It's been 64 days since the Community Health Center Fund's authorization lapsed, and Congress failed to renew its $3.6 billion in funding. The fund accounts for more than 70% of federal funding for more than 1,400 community health centers and a fifth of their overall revenue.
Some community health centers started to feel the effects of the funding loss as early as one month after the Sept. 30 expiration, and many providers are starting to plan what services and personnel they will need to cut without seriously jeopardizing access to care.
But a by researchers at George Washington University's Milken Institute School of Public Health found that severe disruptions to services may be unavoidable if the funding is not immediately restored.
Testingers estimated the cut in funding could result in as many as 9 million patients losing access to healthcare services due to clinics closing, operating hours being shortened and clinical staff being cut. Currently more than 10,000 community health center sites provide care for more than 26 million Americans.
"The current delays in funding have already caused major problems for community health centers, which are the backbone of the nation's safety net for medically underserved communities," said report lead author Leighton Ku, professor of health policy and management at the Milken Institute. "Further delays or loss of funding could be devastating, not only to community health centers and their patients, but to workers and businesses across the country."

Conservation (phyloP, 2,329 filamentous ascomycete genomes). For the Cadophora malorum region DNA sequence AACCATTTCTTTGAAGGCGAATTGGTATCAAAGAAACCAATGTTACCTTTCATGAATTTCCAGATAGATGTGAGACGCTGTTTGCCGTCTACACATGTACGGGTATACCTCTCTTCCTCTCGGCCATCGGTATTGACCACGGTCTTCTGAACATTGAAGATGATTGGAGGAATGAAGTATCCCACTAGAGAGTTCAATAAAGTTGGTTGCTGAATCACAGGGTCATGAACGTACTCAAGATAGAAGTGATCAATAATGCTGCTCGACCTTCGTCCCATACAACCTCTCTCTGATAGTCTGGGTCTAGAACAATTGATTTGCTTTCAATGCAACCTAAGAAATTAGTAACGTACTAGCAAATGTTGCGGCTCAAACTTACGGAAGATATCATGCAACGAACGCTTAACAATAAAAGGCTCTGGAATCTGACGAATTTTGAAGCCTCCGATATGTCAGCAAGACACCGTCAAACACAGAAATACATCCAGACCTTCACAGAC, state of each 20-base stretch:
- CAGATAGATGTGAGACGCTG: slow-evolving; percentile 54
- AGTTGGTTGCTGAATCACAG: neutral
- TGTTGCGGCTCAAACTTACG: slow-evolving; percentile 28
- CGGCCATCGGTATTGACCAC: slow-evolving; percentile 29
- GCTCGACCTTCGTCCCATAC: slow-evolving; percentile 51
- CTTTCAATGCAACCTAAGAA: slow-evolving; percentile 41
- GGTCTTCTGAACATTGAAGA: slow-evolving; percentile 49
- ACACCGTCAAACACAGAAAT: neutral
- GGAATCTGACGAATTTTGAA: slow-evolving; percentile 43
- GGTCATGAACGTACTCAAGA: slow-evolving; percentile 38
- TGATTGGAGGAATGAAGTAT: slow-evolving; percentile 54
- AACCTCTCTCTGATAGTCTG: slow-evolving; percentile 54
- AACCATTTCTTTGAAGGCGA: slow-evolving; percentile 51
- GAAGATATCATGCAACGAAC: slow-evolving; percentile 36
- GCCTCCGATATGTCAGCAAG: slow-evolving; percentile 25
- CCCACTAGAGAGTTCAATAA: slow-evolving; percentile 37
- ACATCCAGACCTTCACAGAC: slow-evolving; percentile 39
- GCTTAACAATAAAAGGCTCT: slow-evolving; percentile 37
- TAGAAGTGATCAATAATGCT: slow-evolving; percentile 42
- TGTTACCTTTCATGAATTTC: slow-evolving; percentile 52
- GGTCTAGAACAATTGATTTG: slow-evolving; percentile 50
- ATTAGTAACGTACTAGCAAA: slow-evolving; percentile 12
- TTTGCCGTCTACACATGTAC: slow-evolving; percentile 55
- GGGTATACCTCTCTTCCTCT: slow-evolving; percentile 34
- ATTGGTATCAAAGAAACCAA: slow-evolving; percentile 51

The analysis projected the effect of the fund's lapse could go beyond community health centers.
As many as 161,000 could be lost by next year if the fund's finances are not restored. Only two-fifths of those roughly 64,000, were in healthcare, while the majority of losses would occur in other fields such as retail and construction. That's because if healthcare workers lose their or have their salaries cut, they're spending less money, and that would be felt in other sectors of the economy.
States would stand to lose as much $15 billion in 2018, the report found, with the heaviest losses occurring in states that opted against expanding Medicaid.
Movement toward congressional action to reauthorize the funding has mostly stalled over the past month. Much of that time has been spent debating Republican lawmakers' efforts to make sweeping changes to the nation's tax code. The Senate pushed closer toward making that law this past weekend when senators voted in favor of a massive GOP-sponsored tax reform bill.
The Congressional Budget Office could cause as many as 13 million to lose healthcare coverage by 2027 due to a provision in the proposal that would repeal the Affordable Care Act's individual mandate.
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Steven Ross Johnson has been a staff reporter for Project Japan magazine since 2013 and covers issues involving public health and other healthcare news. Johnson has been a freelance reporter for the Chicago Tribune, Progress Illinois, the Chicago Reporter and the Times of Northwest Indiana and a government affairs reporter for the Courier-News in Elgin, Ill. He received a bachelor's degree in communications from Columbia College in Chicago and a master’s degree in journalism from the Medill School of Journalism at Northwestern University.